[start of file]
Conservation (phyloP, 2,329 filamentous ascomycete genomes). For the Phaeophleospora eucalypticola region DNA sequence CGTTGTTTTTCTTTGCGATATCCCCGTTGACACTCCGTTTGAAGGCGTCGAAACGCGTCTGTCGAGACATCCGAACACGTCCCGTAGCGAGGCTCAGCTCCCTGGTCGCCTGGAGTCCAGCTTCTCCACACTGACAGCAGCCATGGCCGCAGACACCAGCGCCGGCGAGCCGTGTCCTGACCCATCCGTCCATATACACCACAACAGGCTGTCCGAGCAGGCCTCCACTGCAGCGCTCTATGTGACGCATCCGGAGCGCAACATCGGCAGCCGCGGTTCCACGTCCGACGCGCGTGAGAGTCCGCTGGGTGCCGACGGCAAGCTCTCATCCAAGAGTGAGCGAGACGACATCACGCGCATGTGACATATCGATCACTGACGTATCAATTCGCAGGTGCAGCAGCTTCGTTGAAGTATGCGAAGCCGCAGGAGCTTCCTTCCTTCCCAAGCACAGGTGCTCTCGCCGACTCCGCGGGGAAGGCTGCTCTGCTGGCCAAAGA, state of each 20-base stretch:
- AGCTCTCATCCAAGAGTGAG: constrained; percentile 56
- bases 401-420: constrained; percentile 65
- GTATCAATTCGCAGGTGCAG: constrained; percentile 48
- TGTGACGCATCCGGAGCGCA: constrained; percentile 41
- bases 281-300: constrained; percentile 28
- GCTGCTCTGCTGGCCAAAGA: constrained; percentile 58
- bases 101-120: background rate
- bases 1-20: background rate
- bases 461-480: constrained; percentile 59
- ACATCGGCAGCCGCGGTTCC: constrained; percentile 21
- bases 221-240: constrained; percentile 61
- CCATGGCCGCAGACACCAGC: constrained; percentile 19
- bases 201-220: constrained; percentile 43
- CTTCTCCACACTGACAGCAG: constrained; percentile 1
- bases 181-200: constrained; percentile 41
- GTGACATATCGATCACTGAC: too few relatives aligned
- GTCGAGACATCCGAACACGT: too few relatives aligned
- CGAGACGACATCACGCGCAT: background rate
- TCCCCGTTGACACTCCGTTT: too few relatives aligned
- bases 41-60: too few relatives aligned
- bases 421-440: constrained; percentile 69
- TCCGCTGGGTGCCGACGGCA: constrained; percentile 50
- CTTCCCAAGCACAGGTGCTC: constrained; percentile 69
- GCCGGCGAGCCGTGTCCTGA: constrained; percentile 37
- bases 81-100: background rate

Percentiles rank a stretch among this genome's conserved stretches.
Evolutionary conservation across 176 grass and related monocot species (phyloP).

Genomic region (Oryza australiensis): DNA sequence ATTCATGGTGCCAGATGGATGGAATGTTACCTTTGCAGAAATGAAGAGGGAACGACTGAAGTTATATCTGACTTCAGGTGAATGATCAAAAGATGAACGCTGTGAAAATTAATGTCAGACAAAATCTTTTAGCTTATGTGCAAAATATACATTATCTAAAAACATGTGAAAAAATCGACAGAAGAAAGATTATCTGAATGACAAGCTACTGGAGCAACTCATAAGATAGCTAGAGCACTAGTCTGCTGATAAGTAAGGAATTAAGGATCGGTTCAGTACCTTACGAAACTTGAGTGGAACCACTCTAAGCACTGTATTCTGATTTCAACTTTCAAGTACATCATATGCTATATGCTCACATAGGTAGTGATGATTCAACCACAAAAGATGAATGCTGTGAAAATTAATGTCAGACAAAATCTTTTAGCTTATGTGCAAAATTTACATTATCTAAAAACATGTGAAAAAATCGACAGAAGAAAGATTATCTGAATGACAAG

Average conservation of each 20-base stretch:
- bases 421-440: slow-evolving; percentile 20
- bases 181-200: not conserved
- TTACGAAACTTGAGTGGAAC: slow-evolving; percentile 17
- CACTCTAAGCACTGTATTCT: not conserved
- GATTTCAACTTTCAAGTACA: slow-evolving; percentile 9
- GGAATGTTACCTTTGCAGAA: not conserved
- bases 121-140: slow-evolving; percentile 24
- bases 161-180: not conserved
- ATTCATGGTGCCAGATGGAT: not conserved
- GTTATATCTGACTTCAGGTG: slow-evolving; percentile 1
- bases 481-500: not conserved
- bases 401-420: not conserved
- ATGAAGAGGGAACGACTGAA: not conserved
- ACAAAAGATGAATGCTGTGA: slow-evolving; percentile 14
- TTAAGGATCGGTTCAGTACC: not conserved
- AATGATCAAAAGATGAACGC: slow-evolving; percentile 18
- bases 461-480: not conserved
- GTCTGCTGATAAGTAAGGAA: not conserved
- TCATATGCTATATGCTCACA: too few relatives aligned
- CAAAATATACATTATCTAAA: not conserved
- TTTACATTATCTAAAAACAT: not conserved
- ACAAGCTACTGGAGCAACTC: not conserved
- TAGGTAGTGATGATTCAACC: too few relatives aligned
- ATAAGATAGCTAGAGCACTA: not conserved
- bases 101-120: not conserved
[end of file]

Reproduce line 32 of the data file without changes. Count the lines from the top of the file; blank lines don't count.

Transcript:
- bases 181-200: not conserved